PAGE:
The introduction of Schumer's measure will add another layer of politics to the fight for high-skilled immigration reform. Smith's bill has come under fire from House Democrats because it proposes to eliminate diversity visas.
Schumer's bill would create a two-year pilot program that would provide 55,000 new green cards each year for foreign-born graduates from U.S. universities with a master's degree or higher in science, math, technology or engineering (STEM) fields. The graduates must also have a job offer in the U.S. for a STEM-based position to obtain a green card.
Schumer plans to make the bill — called the Benefits to Research and American Innovation through Nationality Statutes Act (or BRAINS Act) — public on Tuesday and formally introduce it on Wednesday, according to the three people familiar with the bill. The New York Democrat's office is currently reaching out to industry to rally support for the measure.
A spokesman for Schumer could not be reached for comment.
House Democrats have been critical of Smith's bill because it would eliminate the diversity visa program, arguing that it would wipe out an avenue for legal immigration. However, the two parties see eye to eye on most of the other measures in Smith's bill.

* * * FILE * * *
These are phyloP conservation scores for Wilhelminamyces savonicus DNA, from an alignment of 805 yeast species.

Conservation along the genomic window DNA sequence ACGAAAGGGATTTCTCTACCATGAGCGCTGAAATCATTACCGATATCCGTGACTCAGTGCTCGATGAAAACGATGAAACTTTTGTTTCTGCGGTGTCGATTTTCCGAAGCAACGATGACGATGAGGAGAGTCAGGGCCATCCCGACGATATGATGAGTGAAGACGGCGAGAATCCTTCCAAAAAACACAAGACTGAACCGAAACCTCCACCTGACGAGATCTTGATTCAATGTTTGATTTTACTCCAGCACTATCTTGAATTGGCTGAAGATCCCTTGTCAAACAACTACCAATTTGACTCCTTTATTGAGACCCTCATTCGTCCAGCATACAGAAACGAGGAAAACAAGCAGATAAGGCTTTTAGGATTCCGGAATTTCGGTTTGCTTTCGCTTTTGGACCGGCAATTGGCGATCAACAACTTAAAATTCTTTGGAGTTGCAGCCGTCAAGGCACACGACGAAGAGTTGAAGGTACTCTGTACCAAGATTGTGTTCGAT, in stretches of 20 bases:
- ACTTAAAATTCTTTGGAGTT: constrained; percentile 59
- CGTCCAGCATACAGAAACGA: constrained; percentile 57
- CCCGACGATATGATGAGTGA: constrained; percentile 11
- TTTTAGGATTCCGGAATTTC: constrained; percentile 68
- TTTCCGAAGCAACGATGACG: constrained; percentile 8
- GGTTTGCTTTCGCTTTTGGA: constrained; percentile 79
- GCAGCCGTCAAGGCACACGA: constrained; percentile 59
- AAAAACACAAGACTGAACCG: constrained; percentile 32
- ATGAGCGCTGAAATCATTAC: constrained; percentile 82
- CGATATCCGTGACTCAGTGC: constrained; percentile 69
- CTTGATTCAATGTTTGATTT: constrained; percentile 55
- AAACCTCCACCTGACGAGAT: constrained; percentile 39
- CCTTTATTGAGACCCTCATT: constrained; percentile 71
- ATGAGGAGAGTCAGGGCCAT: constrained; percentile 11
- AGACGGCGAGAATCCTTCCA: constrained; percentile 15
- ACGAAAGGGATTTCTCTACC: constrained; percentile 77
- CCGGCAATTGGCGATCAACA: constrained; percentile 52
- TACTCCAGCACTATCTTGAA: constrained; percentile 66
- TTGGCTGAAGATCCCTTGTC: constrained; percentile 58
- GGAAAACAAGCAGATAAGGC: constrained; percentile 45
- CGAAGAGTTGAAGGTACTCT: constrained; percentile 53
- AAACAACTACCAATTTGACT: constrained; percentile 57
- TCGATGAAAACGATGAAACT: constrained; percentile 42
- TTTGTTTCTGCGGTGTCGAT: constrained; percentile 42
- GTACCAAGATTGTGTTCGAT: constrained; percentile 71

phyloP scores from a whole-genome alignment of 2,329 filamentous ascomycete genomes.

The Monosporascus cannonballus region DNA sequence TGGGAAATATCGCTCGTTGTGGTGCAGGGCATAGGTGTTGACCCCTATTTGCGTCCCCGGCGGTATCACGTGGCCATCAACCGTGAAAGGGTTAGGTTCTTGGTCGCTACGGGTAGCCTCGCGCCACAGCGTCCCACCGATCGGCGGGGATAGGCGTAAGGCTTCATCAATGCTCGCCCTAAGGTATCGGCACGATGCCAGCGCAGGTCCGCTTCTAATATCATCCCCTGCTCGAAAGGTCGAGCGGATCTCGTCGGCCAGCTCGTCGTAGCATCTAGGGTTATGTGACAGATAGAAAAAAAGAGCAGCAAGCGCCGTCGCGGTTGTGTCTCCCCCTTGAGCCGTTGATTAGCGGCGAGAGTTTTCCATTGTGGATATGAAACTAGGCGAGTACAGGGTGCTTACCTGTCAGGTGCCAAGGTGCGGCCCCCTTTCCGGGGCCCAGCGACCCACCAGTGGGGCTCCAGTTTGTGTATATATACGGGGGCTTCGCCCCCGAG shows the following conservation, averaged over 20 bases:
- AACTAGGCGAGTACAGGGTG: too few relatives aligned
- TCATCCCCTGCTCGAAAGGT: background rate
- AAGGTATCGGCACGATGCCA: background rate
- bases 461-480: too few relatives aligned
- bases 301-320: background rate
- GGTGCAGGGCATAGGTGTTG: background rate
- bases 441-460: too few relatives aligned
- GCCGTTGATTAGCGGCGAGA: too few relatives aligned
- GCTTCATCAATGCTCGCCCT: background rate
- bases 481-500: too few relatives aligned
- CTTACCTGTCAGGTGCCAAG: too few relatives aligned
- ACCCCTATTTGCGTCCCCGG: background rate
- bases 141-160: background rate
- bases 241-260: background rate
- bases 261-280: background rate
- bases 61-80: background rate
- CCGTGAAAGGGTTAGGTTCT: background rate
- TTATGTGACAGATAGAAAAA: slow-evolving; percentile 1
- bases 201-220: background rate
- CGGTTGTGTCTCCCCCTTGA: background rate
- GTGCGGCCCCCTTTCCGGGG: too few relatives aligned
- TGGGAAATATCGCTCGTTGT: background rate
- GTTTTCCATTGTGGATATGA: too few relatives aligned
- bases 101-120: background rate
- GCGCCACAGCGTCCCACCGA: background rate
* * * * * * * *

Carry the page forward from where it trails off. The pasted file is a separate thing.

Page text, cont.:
Rep. Zoe Lofgren (D-Calif.) introduced a high-skilled immigration bill on Friday that is very similar to Smith's measure, but it would keep the diversity visa program in place.
Smith plans to introduce his bill this week and it is expected to be taken up by the House on Thursday.
The diversity visa program makes 55,000 visas available to people who have met certain eligibility requirements and come from countries with low rates of immigration to the United States. The visas are allocated by random selection.
Like Lofgren's measure, the BRAINS Act maintains the diversity visa program and includes a sunset provision. The two bills also state that graduates with STEM degrees from for-profit colleges or Internet-based university programs will not be eligible for the new visa program.